Gansu’s Mogao Caves: A Desert Sanctuary a Millennium in the Making (October 11, 2019, Wild China Blog)
Buddhism came to China in many waves and through many routes. It brought not just a philosophy, but a cultural milieu of art, sculpture, festivals, and literature. Nowhere is the influence of these different strands of Buddhism on Chinese art more visible than in the Mogao Caves on the edge of the Taklamakan Desert in northwestern China.
Inside Beijing’s new Daxing airport, the world’s largest single terminal (October 12, 2019, The Points Guy)
This week, I made my first visit to the new airport. Here’s what it was like wandering around the giant starfish.
Beijing Reins in Rental Fraud in Apartment and Home-Stay Markets (October 15, 2019, The Beijinger)
Thanks to the Internet, renting a room has never been easier. Apparently, it also has never been so easy to swindle unsuspecting renters with misleading posts and shady practices.
Arts / Entertainment / Media
What Just Happened with the NBA in China? (October 10, 2019, China File)
What happened? And what does this situation mean for American businesses and China?
American Factory — A Film Review (October 14, 2019, ChinaSource Blog)
As the name indicates, the film is a documentary about an American factory—but it is so much more. It is a tale of two countries. It provides a glimpse into China and Chinese culture, and insight into cultural differences and warm friendships.
Language / Language Learning
Kickstart Your Chinese Character Learning With These 25 Most Common Radicals (October 14, 2019, The Beijinger)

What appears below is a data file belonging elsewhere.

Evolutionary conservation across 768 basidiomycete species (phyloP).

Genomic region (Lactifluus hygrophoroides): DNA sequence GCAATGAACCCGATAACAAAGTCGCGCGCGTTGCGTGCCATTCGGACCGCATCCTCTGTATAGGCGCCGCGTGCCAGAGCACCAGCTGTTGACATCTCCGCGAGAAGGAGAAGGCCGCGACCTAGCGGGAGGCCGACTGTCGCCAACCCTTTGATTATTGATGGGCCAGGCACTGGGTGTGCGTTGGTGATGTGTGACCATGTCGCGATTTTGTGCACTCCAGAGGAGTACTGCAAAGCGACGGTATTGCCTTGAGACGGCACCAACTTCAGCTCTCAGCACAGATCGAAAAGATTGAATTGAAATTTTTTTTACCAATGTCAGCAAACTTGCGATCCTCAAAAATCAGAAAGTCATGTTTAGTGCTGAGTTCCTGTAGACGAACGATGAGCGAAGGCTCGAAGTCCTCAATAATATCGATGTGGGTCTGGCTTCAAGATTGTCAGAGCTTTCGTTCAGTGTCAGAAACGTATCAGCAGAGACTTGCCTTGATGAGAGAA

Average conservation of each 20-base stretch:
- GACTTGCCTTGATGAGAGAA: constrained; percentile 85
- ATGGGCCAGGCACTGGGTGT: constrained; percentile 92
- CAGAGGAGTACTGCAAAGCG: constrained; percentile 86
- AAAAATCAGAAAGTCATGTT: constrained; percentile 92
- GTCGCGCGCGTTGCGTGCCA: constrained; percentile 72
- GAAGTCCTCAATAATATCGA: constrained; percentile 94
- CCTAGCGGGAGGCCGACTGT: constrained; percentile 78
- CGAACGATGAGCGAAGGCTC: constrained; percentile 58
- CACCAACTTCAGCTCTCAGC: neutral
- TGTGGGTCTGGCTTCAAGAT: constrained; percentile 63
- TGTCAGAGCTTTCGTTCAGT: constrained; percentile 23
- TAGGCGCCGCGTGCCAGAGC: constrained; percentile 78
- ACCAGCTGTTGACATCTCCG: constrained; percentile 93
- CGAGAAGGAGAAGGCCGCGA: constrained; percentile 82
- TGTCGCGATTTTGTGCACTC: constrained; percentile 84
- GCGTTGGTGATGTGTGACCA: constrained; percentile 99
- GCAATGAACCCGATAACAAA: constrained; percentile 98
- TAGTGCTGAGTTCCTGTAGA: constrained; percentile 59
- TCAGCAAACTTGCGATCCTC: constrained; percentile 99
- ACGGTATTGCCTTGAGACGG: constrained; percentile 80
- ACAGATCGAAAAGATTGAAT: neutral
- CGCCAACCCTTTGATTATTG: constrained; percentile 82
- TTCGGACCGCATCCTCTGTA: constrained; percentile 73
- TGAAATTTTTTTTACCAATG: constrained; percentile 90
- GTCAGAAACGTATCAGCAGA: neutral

No matter your mandarin level, memorizing radicals helps you to better understand character definitions as well as how to write and recall them, thus easing the overall learning process.
Links for Researchers
The Vatican and Taiwan: An Anomalous Diplomatic Relationship (October 13, 2019, Journal of Contemporary China)
The Vatican–Taiwan relationship is an anomalous one, with only a marginal relationship to Cold War issues or questions of the legitimacy of the PRC as a regime. Rather, the rationale for the connection is that the Vatican has an ongoing diplomatic relationship with China, and that Taiwan is the only place in China where it is possible to maintain a nunciature (or embassy).
Image credit: Tim Riley, via Flickr
Joann Pittman is Vice President of Partnership and China Engagement and editor of ZGBriefs. Prior to joining ChinaSource, Joann spent 28 years working in China, as an English teacher, language student, program director, and cross-cultural trainer for organizations and businesses engaged in China. She has also taught Chinese at the University …View Full Bio